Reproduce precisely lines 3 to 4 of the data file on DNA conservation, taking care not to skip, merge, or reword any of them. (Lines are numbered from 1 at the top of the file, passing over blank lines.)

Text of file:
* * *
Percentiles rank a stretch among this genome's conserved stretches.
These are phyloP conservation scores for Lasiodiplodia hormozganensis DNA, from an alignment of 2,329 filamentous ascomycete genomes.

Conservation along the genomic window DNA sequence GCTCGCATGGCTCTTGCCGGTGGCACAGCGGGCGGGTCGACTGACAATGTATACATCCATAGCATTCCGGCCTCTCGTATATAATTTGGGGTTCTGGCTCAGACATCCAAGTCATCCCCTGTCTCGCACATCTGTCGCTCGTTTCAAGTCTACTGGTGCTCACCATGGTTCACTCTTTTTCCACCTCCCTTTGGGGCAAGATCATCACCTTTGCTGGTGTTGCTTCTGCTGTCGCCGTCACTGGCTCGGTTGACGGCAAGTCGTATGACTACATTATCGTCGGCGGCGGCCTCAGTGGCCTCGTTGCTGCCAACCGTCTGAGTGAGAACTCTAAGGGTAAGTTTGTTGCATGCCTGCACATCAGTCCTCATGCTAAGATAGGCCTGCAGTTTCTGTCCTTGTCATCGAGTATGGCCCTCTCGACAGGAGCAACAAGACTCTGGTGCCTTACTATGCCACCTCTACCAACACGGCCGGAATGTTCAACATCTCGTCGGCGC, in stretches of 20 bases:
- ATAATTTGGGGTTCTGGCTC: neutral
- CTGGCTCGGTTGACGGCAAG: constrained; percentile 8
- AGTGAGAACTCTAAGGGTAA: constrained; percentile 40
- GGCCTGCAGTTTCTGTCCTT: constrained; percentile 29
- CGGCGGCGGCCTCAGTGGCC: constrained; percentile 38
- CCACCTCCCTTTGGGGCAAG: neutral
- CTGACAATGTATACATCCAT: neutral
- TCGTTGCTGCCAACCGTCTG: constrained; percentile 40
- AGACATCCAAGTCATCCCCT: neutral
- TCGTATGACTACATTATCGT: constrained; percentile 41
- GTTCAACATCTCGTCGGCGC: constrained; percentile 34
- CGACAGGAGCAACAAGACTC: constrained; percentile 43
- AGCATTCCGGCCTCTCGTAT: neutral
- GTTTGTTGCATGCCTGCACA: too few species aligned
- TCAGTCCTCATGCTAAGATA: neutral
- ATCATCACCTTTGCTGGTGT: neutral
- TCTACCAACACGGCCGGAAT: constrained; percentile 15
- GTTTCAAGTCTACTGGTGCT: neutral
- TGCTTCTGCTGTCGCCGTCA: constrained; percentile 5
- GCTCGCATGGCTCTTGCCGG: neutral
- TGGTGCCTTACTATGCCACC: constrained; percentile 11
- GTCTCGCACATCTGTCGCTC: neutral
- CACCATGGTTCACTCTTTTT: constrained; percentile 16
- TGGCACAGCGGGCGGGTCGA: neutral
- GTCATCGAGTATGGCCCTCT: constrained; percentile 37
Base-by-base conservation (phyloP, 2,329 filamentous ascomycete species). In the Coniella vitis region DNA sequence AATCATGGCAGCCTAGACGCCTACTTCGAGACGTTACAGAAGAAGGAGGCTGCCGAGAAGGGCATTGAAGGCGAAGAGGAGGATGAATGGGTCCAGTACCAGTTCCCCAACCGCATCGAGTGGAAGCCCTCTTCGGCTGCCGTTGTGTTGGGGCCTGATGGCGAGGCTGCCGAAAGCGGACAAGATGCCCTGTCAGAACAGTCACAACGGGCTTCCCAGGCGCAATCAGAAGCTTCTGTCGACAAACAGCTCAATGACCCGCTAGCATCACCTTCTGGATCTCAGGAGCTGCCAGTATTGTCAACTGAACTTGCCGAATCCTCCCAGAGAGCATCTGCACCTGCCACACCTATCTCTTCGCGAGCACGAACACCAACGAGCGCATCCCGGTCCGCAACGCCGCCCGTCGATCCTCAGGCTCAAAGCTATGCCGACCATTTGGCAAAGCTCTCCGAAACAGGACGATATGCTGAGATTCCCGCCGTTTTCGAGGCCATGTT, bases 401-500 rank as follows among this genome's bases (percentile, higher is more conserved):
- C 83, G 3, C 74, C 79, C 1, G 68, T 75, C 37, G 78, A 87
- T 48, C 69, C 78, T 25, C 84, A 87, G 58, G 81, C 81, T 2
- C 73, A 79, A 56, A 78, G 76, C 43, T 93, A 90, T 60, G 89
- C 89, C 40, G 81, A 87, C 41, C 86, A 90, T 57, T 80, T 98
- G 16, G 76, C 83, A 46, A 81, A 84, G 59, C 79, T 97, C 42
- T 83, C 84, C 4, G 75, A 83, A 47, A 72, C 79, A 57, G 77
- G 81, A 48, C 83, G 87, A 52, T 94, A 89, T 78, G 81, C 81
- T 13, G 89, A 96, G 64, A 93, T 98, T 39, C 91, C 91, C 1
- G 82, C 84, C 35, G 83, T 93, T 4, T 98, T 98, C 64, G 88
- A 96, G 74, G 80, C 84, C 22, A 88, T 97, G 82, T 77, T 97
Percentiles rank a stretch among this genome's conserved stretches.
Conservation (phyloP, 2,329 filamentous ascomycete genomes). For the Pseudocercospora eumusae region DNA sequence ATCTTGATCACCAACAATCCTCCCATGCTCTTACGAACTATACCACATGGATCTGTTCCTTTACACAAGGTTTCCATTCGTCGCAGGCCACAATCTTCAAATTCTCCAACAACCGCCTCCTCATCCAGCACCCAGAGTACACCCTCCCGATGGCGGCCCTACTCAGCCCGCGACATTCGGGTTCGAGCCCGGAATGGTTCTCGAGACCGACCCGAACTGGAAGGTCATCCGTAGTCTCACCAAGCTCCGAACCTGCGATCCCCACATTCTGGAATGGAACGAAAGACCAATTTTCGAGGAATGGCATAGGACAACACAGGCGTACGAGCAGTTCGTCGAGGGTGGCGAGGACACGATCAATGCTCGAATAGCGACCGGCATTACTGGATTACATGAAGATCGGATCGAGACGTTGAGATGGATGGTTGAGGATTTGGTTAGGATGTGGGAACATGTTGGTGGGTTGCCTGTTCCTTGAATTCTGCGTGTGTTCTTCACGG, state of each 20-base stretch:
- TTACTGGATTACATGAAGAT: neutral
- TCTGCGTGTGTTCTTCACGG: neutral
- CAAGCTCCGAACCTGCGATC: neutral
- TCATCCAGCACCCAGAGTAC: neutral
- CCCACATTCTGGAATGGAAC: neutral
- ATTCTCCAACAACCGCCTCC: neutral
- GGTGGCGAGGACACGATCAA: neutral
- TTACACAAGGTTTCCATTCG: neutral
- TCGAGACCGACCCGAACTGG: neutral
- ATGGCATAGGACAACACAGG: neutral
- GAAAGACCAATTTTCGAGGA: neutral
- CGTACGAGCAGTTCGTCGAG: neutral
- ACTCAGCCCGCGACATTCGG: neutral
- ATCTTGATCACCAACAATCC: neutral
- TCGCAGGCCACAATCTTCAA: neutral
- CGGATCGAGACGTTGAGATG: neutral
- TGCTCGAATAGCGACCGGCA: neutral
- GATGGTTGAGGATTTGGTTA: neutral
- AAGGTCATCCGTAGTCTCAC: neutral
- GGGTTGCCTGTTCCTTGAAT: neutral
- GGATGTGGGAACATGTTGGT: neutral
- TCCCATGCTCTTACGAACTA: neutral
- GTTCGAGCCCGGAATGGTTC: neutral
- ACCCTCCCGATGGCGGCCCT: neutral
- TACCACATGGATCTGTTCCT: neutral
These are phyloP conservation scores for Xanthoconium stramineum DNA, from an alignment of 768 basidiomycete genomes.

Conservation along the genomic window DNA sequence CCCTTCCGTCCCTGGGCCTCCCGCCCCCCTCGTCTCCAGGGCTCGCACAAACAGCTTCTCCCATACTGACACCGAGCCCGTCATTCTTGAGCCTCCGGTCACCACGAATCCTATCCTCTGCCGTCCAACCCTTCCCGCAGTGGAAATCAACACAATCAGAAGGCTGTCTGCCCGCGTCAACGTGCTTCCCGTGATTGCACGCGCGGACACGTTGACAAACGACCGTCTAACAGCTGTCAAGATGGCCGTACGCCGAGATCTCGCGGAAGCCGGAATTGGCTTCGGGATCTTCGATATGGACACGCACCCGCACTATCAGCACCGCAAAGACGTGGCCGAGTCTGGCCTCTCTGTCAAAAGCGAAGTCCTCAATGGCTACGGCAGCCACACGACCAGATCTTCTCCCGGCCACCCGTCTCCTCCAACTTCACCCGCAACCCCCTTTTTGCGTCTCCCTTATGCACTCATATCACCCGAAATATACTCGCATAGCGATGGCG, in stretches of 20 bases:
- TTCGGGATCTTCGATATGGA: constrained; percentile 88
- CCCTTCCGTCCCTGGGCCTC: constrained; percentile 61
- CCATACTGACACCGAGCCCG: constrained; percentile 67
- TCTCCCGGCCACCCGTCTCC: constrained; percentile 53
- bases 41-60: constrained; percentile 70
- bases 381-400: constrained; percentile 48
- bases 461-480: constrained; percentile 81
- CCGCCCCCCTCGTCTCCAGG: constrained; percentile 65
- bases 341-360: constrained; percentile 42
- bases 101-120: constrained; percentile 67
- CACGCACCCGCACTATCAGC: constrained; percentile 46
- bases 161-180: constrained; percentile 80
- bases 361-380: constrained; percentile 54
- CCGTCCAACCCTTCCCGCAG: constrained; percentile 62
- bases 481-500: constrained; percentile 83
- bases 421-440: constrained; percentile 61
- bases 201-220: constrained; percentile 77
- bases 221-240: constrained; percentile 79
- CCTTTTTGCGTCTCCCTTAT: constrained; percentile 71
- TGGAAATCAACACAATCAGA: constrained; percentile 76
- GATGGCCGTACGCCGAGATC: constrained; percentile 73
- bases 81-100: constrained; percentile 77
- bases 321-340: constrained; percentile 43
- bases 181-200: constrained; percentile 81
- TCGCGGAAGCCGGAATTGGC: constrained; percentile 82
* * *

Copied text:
Conservation along the genomic window DNA sequence GCTCGCATGGCTCTTGCCGGTGGCACAGCGGGCGGGTCGACTGACAATGTATACATCCATAGCATTCCGGCCTCTCGTATATAATTTGGGGTTCTGGCTCAGACATCCAAGTCATCCCCTGTCTCGCACATCTGTCGCTCGTTTCAAGTCTACTGGTGCTCACCATGGTTCACTCTTTTTCCACCTCCCTTTGGGGCAAGATCATCACCTTTGCTGGTGTTGCTTCTGCTGTCGCCGTCACTGGCTCGGTTGACGGCAAGTCGTATGACTACATTATCGTCGGCGGCGGCCTCAGTGGCCTCGTTGCTGCCAACCGTCTGAGTGAGAACTCTAAGGGTAAGTTTGTTGCATGCCTGCACATCAGTCCTCATGCTAAGATAGGCCTGCAGTTTCTGTCCTTGTCATCGAGTATGGCCCTCTCGACAGGAGCAACAAGACTCTGGTGCCTTACTATGCCACCTCTACCAACACGGCCGGAATGTTCAACATCTCGTCGGCGC, in stretches of 20 bases:
- ATAATTTGGGGTTCTGGCTC: neutral